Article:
Day 3: Overview/Leaving Blanding

Blanding Travel Blog

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Butler Wash Ruins

   When I got up on Day 3 of my trip driving through the west I changed my original plans to drive up Utah Highway 95 through Hanksville to Interstate 70 to a loop drive to see Natural Bridges National Monument then a drive down to Goosenecks State Park then through Bluff back to Blanding.  I extended my room at the Four Corners so I would not have to look for a room after a long day of touring.  I drove a short distance back down U.S. Highway 191 to its intersection with Utah Highway 95.  There was construction which caused a short delay on my drive.

Sipapu Bridge, Natural Bridges National Monument
  I knew there were a few sites with the ruins of Pueblo Indian settlements along the route but was not sure exactly where they were.  A short distance after the construction, I saw a turnoff for the Butler Wash Ruins.  It was a fairly short drive to the parking area, and a hike to the overlook which was described as "easy to strenuous depending on your medical condition".  The Butler Wash Ruins were occupied around 1200 AD and show influences from the Kayenta and Mesa Verde cultures.  Evidence from the area shows the Butler Wash compounds were occupied from 500 AD to around 1300 AD.  The next stop was the ruins of the Mule Canyon Pueblo.  Unlike the Butler Wash Ruins, which were across the canyon, these are right on the trail.  The trail is also short, paved, and wheelchair accessible.
Goosenecks State Park
  I drove a bit farther down Utah Highway 95 and made the turnoff for Natural Bridges National Monument.  I walked through the small museum in the visitor's center and the helpful ranger discussed the park with me.  I had already taken the hike at Butler Wash, and had hiked some of the longer trails in the park on a previous visit so I figured I would hit all the overlooks for the bridges, and hike along the trail to the Horse Collar Overlook.  I took a bit of some other trails too.  An additional reason for not taking too many of the longer trails was my plans to drive down Utah Highway 261 to Goosenecks State Park.  There are several ruins along Utah Highway 261 but the locations of many of them are not available to the public.  An interesting part of the drive is the "Moki Dugway" which is a three mile expanse of dirt road that consists of a series of switchback curves that drop 1000 feet in three miles.  The recommended speed limit for the curves is 5 miles per hour, so that gives you a clue as to their intensity.  There are a few pullouts along the route that overlook the "Valley of the Gods" and some of the canyons along the San Juan River.  The road is cut into the Halgaito Formation and Cedar Mesa Sandstones of the Permian Cutler Group.  Much of the time you have a sheer rock wall on one side and a drop of several hundred feet on the other.  Gooseneck State Park shows one of the most impressive examples of an entrenched river meander on the North American continent.  The San Juan River flows 6 miles through these meanders while advancing only 1.5 miles towards Lake Powell.  As the river flows through these canyons it uncovers 310 million years of geological history.  When I got to the intersection with U.S. Highway 163 I made a quick right to revisit the Mexican Hat Rock formation,  Then I drove back through Bluff to U.S. Highway 191 to my hotel in Blanding.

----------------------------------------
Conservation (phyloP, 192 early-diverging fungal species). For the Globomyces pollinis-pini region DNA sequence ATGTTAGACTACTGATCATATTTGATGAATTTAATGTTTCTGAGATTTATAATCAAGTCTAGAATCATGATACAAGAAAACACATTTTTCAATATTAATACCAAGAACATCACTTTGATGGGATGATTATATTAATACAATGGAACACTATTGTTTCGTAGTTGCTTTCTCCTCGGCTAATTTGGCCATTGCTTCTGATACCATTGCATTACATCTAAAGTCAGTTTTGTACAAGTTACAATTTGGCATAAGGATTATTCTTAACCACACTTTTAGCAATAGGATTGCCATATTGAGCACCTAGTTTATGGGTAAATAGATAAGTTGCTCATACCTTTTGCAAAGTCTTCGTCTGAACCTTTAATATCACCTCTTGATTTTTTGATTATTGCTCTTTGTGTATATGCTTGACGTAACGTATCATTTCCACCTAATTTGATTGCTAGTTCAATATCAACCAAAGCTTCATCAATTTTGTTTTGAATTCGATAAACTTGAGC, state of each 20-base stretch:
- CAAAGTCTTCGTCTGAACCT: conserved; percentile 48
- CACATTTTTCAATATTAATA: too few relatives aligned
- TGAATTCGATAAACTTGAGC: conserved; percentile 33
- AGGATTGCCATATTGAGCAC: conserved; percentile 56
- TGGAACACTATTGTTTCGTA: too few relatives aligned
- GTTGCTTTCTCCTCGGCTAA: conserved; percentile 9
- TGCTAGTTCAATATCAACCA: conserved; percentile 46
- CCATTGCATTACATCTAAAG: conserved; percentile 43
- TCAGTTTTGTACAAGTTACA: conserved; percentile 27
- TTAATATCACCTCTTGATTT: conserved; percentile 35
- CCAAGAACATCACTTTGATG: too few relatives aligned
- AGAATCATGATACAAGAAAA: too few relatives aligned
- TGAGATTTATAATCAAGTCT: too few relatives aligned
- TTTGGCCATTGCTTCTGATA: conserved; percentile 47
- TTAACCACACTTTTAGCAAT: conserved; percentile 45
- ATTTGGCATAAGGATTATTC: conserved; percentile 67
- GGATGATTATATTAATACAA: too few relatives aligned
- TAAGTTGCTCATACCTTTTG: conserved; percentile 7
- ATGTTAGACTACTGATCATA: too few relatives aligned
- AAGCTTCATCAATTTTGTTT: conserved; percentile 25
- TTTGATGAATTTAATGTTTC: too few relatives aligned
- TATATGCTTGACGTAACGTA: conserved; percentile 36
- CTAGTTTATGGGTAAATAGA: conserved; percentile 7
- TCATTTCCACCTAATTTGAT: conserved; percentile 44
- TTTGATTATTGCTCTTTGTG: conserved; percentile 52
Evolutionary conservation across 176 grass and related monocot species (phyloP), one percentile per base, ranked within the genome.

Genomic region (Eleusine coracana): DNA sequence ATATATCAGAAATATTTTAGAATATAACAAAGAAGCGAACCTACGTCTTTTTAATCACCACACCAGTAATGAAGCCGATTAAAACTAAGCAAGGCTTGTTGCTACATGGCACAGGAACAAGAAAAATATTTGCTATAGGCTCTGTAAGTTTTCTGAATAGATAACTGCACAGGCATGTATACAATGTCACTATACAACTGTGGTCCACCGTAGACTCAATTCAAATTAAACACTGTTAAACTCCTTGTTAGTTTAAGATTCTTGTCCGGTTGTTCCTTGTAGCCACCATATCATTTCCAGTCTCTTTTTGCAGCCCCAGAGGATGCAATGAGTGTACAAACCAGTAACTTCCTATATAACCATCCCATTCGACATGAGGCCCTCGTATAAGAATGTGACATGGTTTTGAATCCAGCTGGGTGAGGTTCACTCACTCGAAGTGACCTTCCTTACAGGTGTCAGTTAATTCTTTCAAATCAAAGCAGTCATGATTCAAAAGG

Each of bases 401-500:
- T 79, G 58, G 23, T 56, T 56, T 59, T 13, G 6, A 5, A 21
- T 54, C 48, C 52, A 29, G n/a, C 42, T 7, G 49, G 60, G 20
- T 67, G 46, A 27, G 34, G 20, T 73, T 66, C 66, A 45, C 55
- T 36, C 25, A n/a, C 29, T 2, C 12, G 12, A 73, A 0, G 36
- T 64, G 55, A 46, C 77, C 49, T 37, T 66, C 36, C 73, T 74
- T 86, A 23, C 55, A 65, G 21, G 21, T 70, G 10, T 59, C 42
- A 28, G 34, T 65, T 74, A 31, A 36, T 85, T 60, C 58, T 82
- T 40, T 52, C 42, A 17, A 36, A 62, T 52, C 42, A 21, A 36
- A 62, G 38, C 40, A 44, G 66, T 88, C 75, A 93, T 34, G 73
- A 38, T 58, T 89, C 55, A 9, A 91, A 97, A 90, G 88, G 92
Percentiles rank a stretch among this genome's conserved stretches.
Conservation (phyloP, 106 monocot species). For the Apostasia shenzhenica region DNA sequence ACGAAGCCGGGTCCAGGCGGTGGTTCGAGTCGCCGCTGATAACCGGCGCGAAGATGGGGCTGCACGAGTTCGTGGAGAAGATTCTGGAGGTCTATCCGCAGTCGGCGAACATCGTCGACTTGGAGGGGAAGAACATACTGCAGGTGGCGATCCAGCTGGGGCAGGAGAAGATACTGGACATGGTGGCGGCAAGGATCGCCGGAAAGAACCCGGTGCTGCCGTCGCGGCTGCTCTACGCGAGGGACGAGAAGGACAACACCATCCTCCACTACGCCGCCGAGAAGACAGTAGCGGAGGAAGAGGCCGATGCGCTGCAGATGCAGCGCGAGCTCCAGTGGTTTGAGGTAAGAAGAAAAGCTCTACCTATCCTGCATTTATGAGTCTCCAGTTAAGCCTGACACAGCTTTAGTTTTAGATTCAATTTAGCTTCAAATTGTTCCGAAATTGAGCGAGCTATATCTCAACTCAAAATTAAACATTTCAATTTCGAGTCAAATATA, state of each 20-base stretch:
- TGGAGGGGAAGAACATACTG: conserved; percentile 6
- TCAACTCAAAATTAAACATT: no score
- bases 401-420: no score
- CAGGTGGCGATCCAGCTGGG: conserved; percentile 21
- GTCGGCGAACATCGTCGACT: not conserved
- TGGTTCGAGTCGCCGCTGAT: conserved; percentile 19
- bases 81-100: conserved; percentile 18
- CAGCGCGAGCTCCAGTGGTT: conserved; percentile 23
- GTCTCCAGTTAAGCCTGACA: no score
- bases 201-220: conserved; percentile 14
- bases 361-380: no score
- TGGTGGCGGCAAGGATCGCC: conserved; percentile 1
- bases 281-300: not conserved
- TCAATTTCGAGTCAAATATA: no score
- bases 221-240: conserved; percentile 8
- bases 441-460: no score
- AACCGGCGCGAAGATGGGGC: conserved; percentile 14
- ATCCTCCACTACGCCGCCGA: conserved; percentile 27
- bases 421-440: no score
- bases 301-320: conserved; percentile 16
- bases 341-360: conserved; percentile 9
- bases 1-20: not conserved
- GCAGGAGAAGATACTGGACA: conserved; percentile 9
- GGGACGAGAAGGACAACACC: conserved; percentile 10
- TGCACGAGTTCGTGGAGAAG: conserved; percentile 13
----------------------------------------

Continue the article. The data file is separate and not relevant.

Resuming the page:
german_eagle says:
Stunning natural beauty!
Posted on: Nov 17, 2017
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Butler Wash Ruins
Butler Wash Ruins
Sipapu Bridge, Natural Bridges Nat…
Sipapu Bridge, Natural Bridges Na…
Goosenecks State Park
Goosenecks State Park
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photo by: walterman9999